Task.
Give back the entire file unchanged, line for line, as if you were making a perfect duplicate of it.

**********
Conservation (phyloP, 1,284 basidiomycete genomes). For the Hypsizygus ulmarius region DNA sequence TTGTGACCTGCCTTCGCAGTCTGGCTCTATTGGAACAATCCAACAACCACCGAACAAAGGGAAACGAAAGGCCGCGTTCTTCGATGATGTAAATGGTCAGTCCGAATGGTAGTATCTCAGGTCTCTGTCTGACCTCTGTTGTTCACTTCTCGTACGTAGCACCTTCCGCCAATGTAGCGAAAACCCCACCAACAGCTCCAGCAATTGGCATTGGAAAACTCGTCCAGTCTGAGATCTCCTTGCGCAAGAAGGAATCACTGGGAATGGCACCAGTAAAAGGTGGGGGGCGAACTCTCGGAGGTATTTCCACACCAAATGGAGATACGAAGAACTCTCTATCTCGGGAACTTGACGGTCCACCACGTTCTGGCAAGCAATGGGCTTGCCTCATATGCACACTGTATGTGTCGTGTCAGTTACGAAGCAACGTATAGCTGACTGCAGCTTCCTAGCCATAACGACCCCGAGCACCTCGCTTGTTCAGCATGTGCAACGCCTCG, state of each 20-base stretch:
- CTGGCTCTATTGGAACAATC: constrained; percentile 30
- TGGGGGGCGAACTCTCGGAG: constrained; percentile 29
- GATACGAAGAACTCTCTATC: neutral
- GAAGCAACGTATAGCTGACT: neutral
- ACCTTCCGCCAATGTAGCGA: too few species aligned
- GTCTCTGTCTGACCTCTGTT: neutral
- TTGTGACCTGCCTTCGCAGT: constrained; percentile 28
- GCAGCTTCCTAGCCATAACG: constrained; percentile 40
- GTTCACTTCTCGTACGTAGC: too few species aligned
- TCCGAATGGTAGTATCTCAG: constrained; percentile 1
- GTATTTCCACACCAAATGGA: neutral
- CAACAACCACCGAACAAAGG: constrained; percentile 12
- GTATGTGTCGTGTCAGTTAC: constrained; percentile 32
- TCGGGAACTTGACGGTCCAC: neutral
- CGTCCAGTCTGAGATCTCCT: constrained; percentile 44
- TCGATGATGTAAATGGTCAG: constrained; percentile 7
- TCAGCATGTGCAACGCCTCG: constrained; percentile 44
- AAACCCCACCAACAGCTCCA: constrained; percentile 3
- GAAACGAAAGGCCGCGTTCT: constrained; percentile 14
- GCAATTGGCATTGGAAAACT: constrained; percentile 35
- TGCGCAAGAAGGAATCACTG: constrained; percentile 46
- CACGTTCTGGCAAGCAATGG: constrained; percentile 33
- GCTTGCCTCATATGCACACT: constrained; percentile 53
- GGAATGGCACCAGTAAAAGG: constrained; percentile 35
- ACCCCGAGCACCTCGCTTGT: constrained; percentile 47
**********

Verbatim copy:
Conservation (phyloP, 1,284 basidiomycete genomes). For the Hypsizygus ulmarius region DNA sequence TTGTGACCTGCCTTCGCAGTCTGGCTCTATTGGAACAATCCAACAACCACCGAACAAAGGGAAACGAAAGGCCGCGTTCTTCGATGATGTAAATGGTCAGTCCGAATGGTAGTATCTCAGGTCTCTGTCTGACCTCTGTTGTTCACTTCTCGTACGTAGCACCTTCCGCCAATGTAGCGAAAACCCCACCAACAGCTCCAGCAATTGGCATTGGAAAACTCGTCCAGTCTGAGATCTCCTTGCGCAAGAAGGAATCACTGGGAATGGCACCAGTAAAAGGTGGGGGGCGAACTCTCGGAGGTATTTCCACACCAAATGGAGATACGAAGAACTCTCTATCTCGGGAACTTGACGGTCCACCACGTTCTGGCAAGCAATGGGCTTGCCTCATATGCACACTGTATGTGTCGTGTCAGTTACGAAGCAACGTATAGCTGACTGCAGCTTCCTAGCCATAACGACCCCGAGCACCTCGCTTGTTCAGCATGTGCAACGCCTCG, state of each 20-base stretch:
- CTGGCTCTATTGGAACAATC: constrained; percentile 30
- TGGGGGGCGAACTCTCGGAG: constrained; percentile 29
- GATACGAAGAACTCTCTATC: neutral
- GAAGCAACGTATAGCTGACT: neutral
- ACCTTCCGCCAATGTAGCGA: too few species aligned
- GTCTCTGTCTGACCTCTGTT: neutral
- TTGTGACCTGCCTTCGCAGT: constrained; percentile 28
- GCAGCTTCCTAGCCATAACG: constrained; percentile 40
- GTTCACTTCTCGTACGTAGC: too few species aligned
- TCCGAATGGTAGTATCTCAG: constrained; percentile 1
- GTATTTCCACACCAAATGGA: neutral
- CAACAACCACCGAACAAAGG: constrained; percentile 12
- GTATGTGTCGTGTCAGTTAC: constrained; percentile 32
- TCGGGAACTTGACGGTCCAC: neutral
- CGTCCAGTCTGAGATCTCCT: constrained; percentile 44
- TCGATGATGTAAATGGTCAG: constrained; percentile 7
- TCAGCATGTGCAACGCCTCG: constrained; percentile 44
- AAACCCCACCAACAGCTCCA: constrained; percentile 3
- GAAACGAAAGGCCGCGTTCT: constrained; percentile 14
- GCAATTGGCATTGGAAAACT: constrained; percentile 35
- TGCGCAAGAAGGAATCACTG: constrained; percentile 46
- CACGTTCTGGCAAGCAATGG: constrained; percentile 33
- GCTTGCCTCATATGCACACT: constrained; percentile 53
- GGAATGGCACCAGTAAAAGG: constrained; percentile 35
- ACCCCGAGCACCTCGCTTGT: constrained; percentile 47